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Biggest Lottery Prize Ever, Up For Grabs: $1.3B US

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$1.3 billion American dollars is currently worth $1.84 billion Canadian dollars. Image: FBI Buffalo Field Office
$1.3 billion American dollars is currently worth $1.84 billion Canadian dollars. Image: FBI Buffalo Field Office

How would you like to win $1.3 billion?* What would you do with all that money, if you did win?

Someone may have to answer that question next Wednesday, when the US’s Powerball Lottery numbers are chosen.

UPDATE: The Powerball lottery numbers were drawn on Wednesday (8-27-34-4-19 and 10) and three winning ticket-holders will in California, Tennessee and Florida will divide up the jackpot, which eventually rose to $1.6B U.S.

In this case, a “lottery” is a game people can play to try and win money. In most states in the US, people can pay $2 for a Powerball ticket, which lets them choose six numbers. On Wednesdays, the Powerball Lottery organization chooses six random numbers. If your ticket matches those numbers, you win the prize (also known as “the jackpot”).

At $1.3B, this week’s Powerball Lottery jackpot is the largest of any lottery jackpot in history. By comparison, the largest Canadian jackpot ever was $64 million, last October.

Last week, the jackpot was more than $900 million but no one had the winning ticket with the numbers 16-19-32-24-57 and the “Powerball” number 13. In the Powerball lottery, you have to get all six numbers correct to win the big money.

Only adults over the age of 18 (in Canada) are legally allowed to buy lottery tickets. But if you were able to buy a ticket, what is the likelihood that your ticket would win the Powerball lottery? Very slim, according to information from the Multi-State Lottery Association, which runs the Powerball lottery. Your “odds” of winning would be about one in 292.2 million.

That means that for every 292.2 million tickets, one ticket might (but not necessarily) win. If you picture 292.2 million people in a field, how likely is it that you would be the one—out of all those people–selected to win? Not very likely.

Still, people are lining up in droves in American cities to buy a $2 ticket. They feel it’s a small investment—for a very big possible pay-off. Although it’s not likely that they will win, some people say it’s exciting just to know that their numbers could come up.

Many people are against lotteries because they say it’s a form of gambling, which some people can become addicted to—they start, and become so hooked on trying to win that they find it almost impossible to stop. A gambling addiction can be very serious, as the person spends more and more of their hard-earned money to chase after a dream that is not very likely to come true. Organizations like Gamblers Anonymous help people who are “compulsive gamblers.”

“For some people, gambling can become as serious an addiction as drugs, tobacco, or alcohol,” according to the Kidshealth.org website.

http://www.olg.ca/about/economic_benefits/index.jsp

Some lotteries give some of the money they make to various funds including charities. For instance, in Canada a government organization, the Interprovincial Lottery Corporation, runs lotteries such as Lotto 6/49. The prize for that lottery each week is usually between $100,000 and $500,000, according to Wikipedia. Last year, the Ontario Lottery & Gaming Corporation gave millions of dollars to the Ontario Trillium Foundation for various charities and to sponsor amateur athletes in Ontario.**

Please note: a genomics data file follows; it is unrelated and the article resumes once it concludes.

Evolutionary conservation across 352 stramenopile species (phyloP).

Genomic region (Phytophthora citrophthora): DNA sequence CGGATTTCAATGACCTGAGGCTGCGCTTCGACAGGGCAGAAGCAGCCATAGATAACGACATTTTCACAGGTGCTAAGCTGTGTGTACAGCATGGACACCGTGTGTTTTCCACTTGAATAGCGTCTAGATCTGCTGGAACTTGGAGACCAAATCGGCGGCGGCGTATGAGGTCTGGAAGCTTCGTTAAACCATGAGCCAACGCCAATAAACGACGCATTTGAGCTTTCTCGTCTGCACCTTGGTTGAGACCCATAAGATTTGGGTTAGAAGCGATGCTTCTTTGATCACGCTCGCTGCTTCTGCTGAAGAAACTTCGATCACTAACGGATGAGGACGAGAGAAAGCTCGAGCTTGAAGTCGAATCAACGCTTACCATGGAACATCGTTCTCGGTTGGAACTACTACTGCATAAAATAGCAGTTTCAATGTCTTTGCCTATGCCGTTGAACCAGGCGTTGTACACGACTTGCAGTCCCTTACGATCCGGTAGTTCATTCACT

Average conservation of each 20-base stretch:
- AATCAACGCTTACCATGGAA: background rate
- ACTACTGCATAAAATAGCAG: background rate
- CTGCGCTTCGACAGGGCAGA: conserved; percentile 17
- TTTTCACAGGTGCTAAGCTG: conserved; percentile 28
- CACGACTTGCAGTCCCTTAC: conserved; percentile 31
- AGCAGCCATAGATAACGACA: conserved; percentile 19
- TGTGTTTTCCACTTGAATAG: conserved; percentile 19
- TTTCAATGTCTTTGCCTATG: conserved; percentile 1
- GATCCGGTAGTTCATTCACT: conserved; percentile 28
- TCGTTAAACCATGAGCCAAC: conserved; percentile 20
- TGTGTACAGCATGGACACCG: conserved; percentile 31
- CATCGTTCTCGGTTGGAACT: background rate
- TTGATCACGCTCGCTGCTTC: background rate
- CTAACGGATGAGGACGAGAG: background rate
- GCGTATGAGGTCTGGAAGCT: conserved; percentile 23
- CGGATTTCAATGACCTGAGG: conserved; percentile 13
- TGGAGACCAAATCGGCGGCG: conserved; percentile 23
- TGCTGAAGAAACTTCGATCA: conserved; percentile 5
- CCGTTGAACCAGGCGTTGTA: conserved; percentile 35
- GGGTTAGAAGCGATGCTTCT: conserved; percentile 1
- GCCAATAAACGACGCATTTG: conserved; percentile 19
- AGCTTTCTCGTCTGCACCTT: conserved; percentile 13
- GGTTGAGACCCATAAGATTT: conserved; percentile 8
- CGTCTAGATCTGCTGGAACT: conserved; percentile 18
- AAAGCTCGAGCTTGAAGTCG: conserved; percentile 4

*That’s $1.3 billion American dollars, which are currently worth more than Canadian dollars. $1.3 billion US is the same as $1.84 billion Canadian.

Related links
Gamblers Anonymous is an organization that helps people who have become addicted to gambling.

Check out this interesting TKN story about a man who gave away his entire $40 million lottery prize to charity.

**Interesting charts by the Ontario Lottery & Gaming Corporation (OLG), showing “where the money goes” from lotteries—meaning the profits, not the prizes.

Kidshealth.org‘s informative page for teens about gambling.

CURRICULUM CONNECTIONS
By Jonathan Tilly

Writing/Discussion Prompt
Today’s article starts by asking,

How would you like to win $1.3 billion? What would you do with all that money, if you did win?

Well, how would you?

Reading Prompt: Elements of Style

A rhetorical question is a question that an author asks his/her reader, without expecting a response. A rhetorical question is a technique that authors use to grab the attention of their readers.

Today’s article begins with two rhetorical questions,

How would you like to win $1.3 billion?* What would you do with all that money, if you did win?

Were the rhetorical questions used in today’s article successful? Did they pull in your attention and make you curious about what the rest of the article might be about?

Primary
Identify some elements of style, including voice, word choice, and different types of sentences, and explain how they help readers understand texts (OME, Reading: 2.4).

Junior
Identify various elements of style – including word choice and the use of similes, personification, comparative adjectives, and sentences of different types, lengths, and structures – and explain how they help communicate meaning (OME, Reading: 2.4).

Intermediate
Identify various elements of style – including foreshadowing, metaphor, and symbolism – and explain how they help communicate meaning and enhance the effectiveness of texts (OME, Reading: 2.4).

Language Feature: Rhetorical Question
If you were asked to replace the two rhetorical questions of your own to start the article, what would they be? Why would your rhetorical questions be successful at sparking the reader’s interest?

  1. ____________________________________________________________
  2. ____________________________________________________________